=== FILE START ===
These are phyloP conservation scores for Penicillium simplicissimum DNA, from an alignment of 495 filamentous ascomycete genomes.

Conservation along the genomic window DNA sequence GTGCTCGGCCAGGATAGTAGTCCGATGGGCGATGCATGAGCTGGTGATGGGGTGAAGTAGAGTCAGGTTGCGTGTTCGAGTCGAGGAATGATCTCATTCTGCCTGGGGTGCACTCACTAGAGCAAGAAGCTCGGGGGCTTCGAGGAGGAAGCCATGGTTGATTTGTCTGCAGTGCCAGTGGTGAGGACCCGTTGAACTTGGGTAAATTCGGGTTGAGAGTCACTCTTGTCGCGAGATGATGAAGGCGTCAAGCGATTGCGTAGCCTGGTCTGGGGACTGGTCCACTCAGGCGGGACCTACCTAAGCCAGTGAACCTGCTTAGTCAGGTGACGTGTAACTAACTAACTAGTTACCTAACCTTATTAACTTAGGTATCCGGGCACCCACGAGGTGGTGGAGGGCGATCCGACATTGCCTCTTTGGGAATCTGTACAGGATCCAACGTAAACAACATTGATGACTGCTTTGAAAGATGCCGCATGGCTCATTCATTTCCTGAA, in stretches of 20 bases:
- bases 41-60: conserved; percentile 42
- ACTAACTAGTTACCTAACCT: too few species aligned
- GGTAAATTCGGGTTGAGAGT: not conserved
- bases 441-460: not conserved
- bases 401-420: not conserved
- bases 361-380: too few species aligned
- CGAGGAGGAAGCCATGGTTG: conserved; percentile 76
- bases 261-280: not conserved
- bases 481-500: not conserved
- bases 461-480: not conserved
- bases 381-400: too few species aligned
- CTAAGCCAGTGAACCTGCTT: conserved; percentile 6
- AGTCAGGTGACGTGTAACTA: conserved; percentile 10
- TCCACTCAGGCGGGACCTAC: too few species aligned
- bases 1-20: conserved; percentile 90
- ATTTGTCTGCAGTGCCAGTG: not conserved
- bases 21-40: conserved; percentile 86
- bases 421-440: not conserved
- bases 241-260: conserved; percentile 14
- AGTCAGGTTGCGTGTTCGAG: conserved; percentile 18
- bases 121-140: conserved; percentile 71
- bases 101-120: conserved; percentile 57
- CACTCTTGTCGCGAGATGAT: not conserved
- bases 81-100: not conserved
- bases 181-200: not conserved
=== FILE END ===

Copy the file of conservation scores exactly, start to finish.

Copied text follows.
These are phyloP conservation scores for Penicillium simplicissimum DNA, from an alignment of 495 filamentous ascomycete genomes.

Conservation along the genomic window DNA sequence GTGCTCGGCCAGGATAGTAGTCCGATGGGCGATGCATGAGCTGGTGATGGGGTGAAGTAGAGTCAGGTTGCGTGTTCGAGTCGAGGAATGATCTCATTCTGCCTGGGGTGCACTCACTAGAGCAAGAAGCTCGGGGGCTTCGAGGAGGAAGCCATGGTTGATTTGTCTGCAGTGCCAGTGGTGAGGACCCGTTGAACTTGGGTAAATTCGGGTTGAGAGTCACTCTTGTCGCGAGATGATGAAGGCGTCAAGCGATTGCGTAGCCTGGTCTGGGGACTGGTCCACTCAGGCGGGACCTACCTAAGCCAGTGAACCTGCTTAGTCAGGTGACGTGTAACTAACTAACTAGTTACCTAACCTTATTAACTTAGGTATCCGGGCACCCACGAGGTGGTGGAGGGCGATCCGACATTGCCTCTTTGGGAATCTGTACAGGATCCAACGTAAACAACATTGATGACTGCTTTGAAAGATGCCGCATGGCTCATTCATTTCCTGAA, in stretches of 20 bases:
- bases 41-60: conserved; percentile 42
- ACTAACTAGTTACCTAACCT: too few species aligned
- GGTAAATTCGGGTTGAGAGT: not conserved
- bases 441-460: not conserved
- bases 401-420: not conserved
- bases 361-380: too few species aligned
- CGAGGAGGAAGCCATGGTTG: conserved; percentile 76
- bases 261-280: not conserved
- bases 481-500: not conserved
- bases 461-480: not conserved
- bases 381-400: too few species aligned
- CTAAGCCAGTGAACCTGCTT: conserved; percentile 6
- AGTCAGGTGACGTGTAACTA: conserved; percentile 10
- TCCACTCAGGCGGGACCTAC: too few species aligned
- bases 1-20: conserved; percentile 90
- ATTTGTCTGCAGTGCCAGTG: not conserved
- bases 21-40: conserved; percentile 86
- bases 421-440: not conserved
- bases 241-260: conserved; percentile 14
- AGTCAGGTTGCGTGTTCGAG: conserved; percentile 18
- bases 121-140: conserved; percentile 71
- bases 101-120: conserved; percentile 57
- CACTCTTGTCGCGAGATGAT: not conserved
- bases 81-100: not conserved
- bases 181-200: not conserved